In this paper, we present prospects for using the Jagiellonian positron emission tomograph (J-PET) detector to search for discrete symmetries violations in a purely leptonic system of the positronium atom. We discuss tests of CP and CPT symmetries by means of ortho-positronium decays into three photons. No zero expectation values for chosen correlations between ortho-positronium spin and momentum vectors of photons would imply the existence of physics phenomena beyond the standard model. Previous measurements resulted in violation amplitude parameters for CP and CPT symmetries consistent with zero, with an uncertainty of about 10−3. The J-PET detector allows to determine those values with better precision, thanks to the unique time and angular resolution combined with a high geometrical acceptance. Achieving the aforementioned is possible because of the application of polymer scintillators instead of crystals as detectors of annihilation quanta.
Results of positron annihilation lifetime spectroscopy (PALS) and microscopic studies on simple microorganisms, brewing yeasts, are presented. Lifetime of ortho-positronium (o-Ps) were found to change from 2.4 to 2.9 ns (longer-lived component) for lyophilized and aqueous yeasts, respectively. Also hygroscopicity of yeasts in time was examined, allowing to check how water – the main component of the cell – affects PALS parameters, thus lifetime of o-Ps were found to change from 1.2 to 1.4 ns (shorter-lived component) for the dried yeasts. The time sufficient to hydrate the cells was found below 10 hours. In the presence of liquid water, an indication of reorganization of yeast in the molecular scale was observed. Microscopic images of the lyophilized, dried, and wet yeasts with best possible resolution were obtained using inverted microscopy (IM) and environmental scanning electron microscopy (ESEM) methods. As a result, visible changes to the surface of the cell me mbrane were observed in ESEM images.
Nowadays, in positron emission tomography (PET) systems, a time of flight (TOF) information is used to improve the image reconstruction process. In TOF-PET, fast detectors are able to measure the difference in the arrival time of the two gamma rays, with the precision enabling to shorten significantly a range along the line-of-response (LOR) where the annihilation occurred. In the new concept, called J-PET scanner, gamma rays are detected in plastic scintillators. In a single strip of J-PET system, time values are obtained by probing signals in the amplitude domain. Owing to compressive sensing (CS) theory, information about the shape and amplitude of the signals is recovered. In this paper, we demonstrate that based on the acquired signals parameters, a better signal normalization may be provided in order to improve the TOF resolution. The procedure was tested using large sample of data registered by a dedicated detection setup enabling sampling of signals with 50-ps intervals. Experimental setup provided irradiation of a chosen position in the plastic scintillator strip with annihilation gamma quanta.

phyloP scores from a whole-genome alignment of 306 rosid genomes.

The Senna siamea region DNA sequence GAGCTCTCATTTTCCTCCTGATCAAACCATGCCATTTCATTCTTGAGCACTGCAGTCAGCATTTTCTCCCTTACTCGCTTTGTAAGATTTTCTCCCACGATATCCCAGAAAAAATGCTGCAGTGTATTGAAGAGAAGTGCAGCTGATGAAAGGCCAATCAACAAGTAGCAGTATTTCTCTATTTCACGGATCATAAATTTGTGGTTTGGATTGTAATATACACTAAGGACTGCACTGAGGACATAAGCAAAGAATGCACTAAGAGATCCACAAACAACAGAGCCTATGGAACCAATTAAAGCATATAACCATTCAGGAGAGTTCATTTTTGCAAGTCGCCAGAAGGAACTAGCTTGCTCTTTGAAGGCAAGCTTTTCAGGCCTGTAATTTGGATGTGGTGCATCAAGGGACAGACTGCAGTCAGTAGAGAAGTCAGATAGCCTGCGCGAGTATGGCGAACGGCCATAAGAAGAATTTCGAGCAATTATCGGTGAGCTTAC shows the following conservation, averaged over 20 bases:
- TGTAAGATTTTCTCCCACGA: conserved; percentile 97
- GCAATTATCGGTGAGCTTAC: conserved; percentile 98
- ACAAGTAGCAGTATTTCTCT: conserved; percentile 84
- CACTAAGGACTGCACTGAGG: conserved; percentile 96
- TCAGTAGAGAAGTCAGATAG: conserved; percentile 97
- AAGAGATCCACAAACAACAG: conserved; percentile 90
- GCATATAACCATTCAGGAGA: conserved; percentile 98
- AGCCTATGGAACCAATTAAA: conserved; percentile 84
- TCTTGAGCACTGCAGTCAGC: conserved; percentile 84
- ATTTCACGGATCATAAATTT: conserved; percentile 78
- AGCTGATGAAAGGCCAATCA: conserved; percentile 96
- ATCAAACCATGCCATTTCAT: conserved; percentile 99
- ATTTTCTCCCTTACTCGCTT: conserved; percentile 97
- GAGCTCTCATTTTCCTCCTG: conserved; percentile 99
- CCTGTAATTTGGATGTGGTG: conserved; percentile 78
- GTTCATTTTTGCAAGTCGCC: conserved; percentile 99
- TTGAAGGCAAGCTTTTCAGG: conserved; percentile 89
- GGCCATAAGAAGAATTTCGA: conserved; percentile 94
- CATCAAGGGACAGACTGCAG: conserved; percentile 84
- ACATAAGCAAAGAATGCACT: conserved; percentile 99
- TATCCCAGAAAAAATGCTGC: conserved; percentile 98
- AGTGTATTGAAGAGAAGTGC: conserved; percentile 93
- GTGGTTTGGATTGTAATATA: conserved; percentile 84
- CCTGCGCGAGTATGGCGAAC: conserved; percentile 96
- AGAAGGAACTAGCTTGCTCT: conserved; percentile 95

The J-PET detector being developed at the Jagiellonian University is a positron emission tomograph composed of the long strips of polymer scintillators. At the same time, it is a detector system that will be used for studies of the decays of positronium atoms. The shape of photomultiplier signals depends on the hit time and hit position of the gamma quantum. In order to take advantage of this fact, a dedicated sampling front-end electronics that enables to sample signals in voltage domain with the time precision of about 20 ps and novel reconstruction method based on the comparison of examined signal with the model signals stored in the library has been developed. As a measure of the similarity, we use the Mahalanobis distance. The achievable position and time resolution depend on the number and values of the threshold levels at which the signal is sampled. A reconstruction method as well as preliminary results are presented and discussed.
The polystyrene doped with 2,5-diphenyloxazole as a primary fluor and 2-(4-styrylphenyl)benzoxazole as a wavelength shifter prepared as a plastic scintillator was investigated using positronium probe in wide range of temperatures from 123 to 423 K. Three structural transitions at 260, 283, and 370 K were found in the material. In the o-Ps intensity dependence on temperature, the significant hysteresis is observed. Heated to 370 K, the material exhibits the o-Ps intensity variations in time.
The Jagiellonian Positron Emission Tomograph (J-PET) collaboration is developing a prototype time of flight (TOF)-positron emission tomograph (PET) detector based on long polymer scintillators. This novel approach exploits the excellent time properties of the plastic scintillators, which permit very precise time measurements. The very fast field programmable gate array (FPGA)-based front-end electronics and the data acquisition system, as well as low- and high-level reconstruction algorithms were specially developed to be used with the J-PET scanner. The TOF-PET data processing and reconstruction are time and resource demanding operations, especially in the case of a large acceptance detector that works in triggerless data acquisition mode. In this article, we discuss the parallel computing methods applied to optimize the data processing for the J-PET detector. We begin with general concepts of parallel computing and then we discuss several applications of those techniques in the J-PET data processing.